1. Not finding help here? Sign up for a free 30min tutor trial with Chegg Tutors
    Dismiss Notice
Dismiss Notice
Join Physics Forums Today!
The friendliest, high quality science and math community on the planet! Everyone who loves science is here!

Gre Problem # 28

  1. Sep 2, 2004 #1
    GRE GRE GRE... I need some help :blushing:

    this question is kinda of experimental question, dealing with oscilloscope, I tried to work it by calculating the beat, but it didn't work out...
    may I provide the link to the question, because there is figure that follows it,
    it is page 26, number 28.
    http://phys.columbia.edu/~hbar/Physics-GRE.pdf
    I am really stuck at it... thought about it for a long time.

    Many thanks for all efforts
     
  2. jcsd
  3. Sep 2, 2004 #2

    chroot

    User Avatar
    Staff Emeritus
    Science Advisor
    Gold Member

    You can tell the signal is one low-frequency sinusoid with another, smaller, higher-frequency sinusoid added to it. The minimum of the low-frequency component is right around 2 cm, at about 1.5 divisions (3V), while the maximum is right around 5 cm, at about 4 divisions (8V). That means the signal is 5V peak-to-peak, or has an amplitude of 5/2 = 2.5V. There is only one answer which fits this, choice D.

    You can double check this answer easily. The second component certainly does have an amplitude of about 1.25V, 2.5V peak-to-peak, or a little over one division peak-to-peak. Also, there seem to be about six cycles of the high frequency component for every one cycle of the low-frequency component, so 83:500 Hz seems like the correct ratio.

    You could go a step further and calculate the frequency of the low-frequency component. It appears to be about 5 cm per cycle, or about 2.5 milliseconds per cycle, or about 1/0.0025 = 400 Hz. The frequency given in choice D, 500 Hz, is probably close enough for comfort. (I wouldn't do all these checks on the test to avoid wasting time, but, if you're really not confident in your first answer, they will help.)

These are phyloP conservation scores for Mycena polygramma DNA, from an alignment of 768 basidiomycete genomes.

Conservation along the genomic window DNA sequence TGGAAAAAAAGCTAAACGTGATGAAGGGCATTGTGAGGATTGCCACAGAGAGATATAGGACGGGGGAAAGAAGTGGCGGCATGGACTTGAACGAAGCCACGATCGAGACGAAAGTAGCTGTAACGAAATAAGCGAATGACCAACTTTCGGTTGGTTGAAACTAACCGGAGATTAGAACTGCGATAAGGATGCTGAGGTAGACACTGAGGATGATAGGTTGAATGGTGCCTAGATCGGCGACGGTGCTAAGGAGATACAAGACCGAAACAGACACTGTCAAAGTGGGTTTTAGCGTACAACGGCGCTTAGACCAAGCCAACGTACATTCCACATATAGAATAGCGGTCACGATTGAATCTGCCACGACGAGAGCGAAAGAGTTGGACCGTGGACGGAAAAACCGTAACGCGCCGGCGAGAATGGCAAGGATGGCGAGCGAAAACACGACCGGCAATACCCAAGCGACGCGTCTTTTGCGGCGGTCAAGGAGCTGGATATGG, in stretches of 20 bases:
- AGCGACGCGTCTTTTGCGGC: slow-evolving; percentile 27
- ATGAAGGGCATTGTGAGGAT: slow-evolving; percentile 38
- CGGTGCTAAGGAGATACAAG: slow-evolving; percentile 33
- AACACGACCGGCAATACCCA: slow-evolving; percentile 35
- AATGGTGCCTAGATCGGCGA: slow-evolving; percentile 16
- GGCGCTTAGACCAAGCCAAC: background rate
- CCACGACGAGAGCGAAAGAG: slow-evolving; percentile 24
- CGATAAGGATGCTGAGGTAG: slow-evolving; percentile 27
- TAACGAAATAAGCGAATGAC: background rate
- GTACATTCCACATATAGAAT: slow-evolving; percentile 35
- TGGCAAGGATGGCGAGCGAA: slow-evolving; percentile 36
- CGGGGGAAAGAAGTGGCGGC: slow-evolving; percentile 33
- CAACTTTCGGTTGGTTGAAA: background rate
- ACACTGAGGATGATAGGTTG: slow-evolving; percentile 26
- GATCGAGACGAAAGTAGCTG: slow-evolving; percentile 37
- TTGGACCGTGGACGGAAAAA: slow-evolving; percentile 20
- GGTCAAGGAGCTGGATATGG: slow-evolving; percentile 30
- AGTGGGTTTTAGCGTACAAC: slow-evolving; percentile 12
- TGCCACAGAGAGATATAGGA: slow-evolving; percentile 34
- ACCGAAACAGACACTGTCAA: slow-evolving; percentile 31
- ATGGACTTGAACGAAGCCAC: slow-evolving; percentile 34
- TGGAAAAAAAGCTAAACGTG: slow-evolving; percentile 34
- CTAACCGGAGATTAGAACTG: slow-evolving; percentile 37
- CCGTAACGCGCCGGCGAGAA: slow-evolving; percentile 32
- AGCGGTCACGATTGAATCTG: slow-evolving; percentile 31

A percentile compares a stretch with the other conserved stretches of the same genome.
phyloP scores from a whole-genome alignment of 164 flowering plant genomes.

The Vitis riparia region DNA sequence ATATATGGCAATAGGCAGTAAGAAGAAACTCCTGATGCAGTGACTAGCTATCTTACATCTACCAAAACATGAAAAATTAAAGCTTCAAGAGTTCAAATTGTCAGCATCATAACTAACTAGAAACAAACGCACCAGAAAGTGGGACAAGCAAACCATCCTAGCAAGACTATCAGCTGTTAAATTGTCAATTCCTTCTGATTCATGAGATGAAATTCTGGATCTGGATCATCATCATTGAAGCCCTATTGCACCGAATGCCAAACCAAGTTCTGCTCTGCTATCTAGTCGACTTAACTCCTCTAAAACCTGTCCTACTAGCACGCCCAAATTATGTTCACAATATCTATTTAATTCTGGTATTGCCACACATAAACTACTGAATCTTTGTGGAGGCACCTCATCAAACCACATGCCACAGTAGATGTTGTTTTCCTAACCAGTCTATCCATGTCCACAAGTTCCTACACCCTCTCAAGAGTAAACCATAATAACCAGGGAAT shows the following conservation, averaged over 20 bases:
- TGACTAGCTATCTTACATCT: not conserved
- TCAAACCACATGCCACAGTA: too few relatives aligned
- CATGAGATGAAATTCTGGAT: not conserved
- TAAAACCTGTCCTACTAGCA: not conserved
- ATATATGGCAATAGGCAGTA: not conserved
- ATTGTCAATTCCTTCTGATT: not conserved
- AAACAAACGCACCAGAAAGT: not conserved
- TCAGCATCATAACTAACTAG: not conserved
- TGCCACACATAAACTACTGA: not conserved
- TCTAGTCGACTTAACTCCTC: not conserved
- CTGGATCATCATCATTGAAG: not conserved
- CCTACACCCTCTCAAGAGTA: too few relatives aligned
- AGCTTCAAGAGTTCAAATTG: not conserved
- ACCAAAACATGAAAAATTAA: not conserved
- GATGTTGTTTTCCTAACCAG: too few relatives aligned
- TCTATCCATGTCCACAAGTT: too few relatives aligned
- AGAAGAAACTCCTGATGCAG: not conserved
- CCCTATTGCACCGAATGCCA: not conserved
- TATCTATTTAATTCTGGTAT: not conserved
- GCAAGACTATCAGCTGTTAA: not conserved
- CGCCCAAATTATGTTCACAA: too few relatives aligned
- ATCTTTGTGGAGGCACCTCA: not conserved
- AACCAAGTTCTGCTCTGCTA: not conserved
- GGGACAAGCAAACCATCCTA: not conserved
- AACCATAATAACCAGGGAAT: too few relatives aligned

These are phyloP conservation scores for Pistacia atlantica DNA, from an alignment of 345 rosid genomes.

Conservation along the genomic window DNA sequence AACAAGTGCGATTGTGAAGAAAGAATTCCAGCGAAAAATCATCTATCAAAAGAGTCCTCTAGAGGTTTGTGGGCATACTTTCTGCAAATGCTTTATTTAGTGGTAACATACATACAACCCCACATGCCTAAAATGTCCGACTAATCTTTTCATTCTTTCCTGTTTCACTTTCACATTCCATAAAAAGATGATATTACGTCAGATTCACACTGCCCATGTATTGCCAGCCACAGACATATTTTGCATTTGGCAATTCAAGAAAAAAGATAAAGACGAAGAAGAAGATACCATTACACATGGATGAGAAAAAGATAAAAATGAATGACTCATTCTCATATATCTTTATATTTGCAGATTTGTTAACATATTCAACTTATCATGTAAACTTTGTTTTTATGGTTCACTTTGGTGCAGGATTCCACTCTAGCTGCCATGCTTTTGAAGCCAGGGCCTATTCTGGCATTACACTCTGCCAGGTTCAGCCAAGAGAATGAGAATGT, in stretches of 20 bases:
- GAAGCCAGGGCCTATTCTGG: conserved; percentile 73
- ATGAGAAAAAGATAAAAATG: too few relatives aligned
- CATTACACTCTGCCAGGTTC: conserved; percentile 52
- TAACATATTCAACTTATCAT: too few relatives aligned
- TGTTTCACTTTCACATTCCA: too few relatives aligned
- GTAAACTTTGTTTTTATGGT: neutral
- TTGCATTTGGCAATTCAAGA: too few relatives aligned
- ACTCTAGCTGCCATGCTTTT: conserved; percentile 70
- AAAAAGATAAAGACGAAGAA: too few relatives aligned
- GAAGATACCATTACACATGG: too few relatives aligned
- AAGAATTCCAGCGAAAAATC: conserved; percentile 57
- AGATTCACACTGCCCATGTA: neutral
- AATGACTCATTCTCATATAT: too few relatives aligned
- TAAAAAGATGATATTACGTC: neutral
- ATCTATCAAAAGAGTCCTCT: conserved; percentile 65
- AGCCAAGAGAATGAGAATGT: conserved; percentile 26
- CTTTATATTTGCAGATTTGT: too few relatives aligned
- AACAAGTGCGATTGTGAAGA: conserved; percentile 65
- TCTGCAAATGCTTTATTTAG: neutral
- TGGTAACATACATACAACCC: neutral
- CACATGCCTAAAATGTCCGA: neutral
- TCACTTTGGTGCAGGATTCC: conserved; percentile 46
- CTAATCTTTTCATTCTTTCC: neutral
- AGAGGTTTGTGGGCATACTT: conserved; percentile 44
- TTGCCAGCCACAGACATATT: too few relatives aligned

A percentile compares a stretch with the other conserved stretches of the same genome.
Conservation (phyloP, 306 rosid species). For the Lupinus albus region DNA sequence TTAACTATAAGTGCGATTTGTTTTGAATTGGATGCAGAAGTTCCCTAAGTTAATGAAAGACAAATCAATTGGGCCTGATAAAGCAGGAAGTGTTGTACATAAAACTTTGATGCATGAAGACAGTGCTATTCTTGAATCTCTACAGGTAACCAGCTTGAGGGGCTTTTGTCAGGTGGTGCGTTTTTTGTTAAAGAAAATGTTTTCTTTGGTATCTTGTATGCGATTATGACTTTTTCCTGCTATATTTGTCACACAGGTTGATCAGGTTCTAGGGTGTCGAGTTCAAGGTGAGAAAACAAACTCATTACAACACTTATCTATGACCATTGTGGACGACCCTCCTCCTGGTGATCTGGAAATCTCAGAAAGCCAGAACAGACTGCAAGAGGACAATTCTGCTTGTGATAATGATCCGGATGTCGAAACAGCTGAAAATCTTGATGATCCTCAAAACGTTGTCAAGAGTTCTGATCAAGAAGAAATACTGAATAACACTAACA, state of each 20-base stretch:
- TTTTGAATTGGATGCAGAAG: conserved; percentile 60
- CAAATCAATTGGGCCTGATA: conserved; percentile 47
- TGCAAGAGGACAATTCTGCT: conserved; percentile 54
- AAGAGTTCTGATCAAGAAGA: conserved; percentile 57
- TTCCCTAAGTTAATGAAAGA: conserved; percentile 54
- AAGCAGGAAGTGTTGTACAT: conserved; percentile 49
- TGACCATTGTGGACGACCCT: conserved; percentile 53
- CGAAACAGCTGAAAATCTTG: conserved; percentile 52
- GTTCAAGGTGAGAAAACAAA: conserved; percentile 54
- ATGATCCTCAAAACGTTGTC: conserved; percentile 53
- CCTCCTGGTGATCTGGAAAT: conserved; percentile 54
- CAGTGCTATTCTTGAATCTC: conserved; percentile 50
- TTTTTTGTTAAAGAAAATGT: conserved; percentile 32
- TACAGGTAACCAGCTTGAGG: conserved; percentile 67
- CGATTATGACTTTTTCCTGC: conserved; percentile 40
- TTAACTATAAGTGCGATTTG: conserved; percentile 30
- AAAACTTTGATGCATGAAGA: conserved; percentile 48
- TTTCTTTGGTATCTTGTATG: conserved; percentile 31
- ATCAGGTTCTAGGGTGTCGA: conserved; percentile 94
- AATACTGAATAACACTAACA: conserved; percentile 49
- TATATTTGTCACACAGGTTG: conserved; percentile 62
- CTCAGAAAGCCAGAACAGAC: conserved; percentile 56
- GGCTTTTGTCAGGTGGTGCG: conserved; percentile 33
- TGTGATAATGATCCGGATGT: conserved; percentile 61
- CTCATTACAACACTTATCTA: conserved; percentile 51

- Warren
     
  4. Sep 3, 2004 #3
    Thank you Warren for your reply,
    I could see your explanation, if I thought of the low frequency sinusoid as the average of the given graph, and the high frequency sinuoid as the wiggling of it. My problem was trying to distinguish which is which, because they are already blended.

    THanks again, and please correct me if I was wrong.
     
  5. Sep 8, 2004 #4

    chroot

    User Avatar
    Staff Emeritus
    Science Advisor
    Gold Member

    That's a reasonable way to think of it.

    - Warren
     
Know someone interested in this topic? Share this thread via Reddit, Google+, Twitter, or Facebook

Have something to add?



Similar Discussions: Gre Problem # 28
  1. Gre Problem #87 (Replies: 3)

  2. Gre Problem # 64 (Replies: 1)

  3. Gre Problem # 66 (Replies: 8)

  4. Gre problem (Replies: 1)

Loading...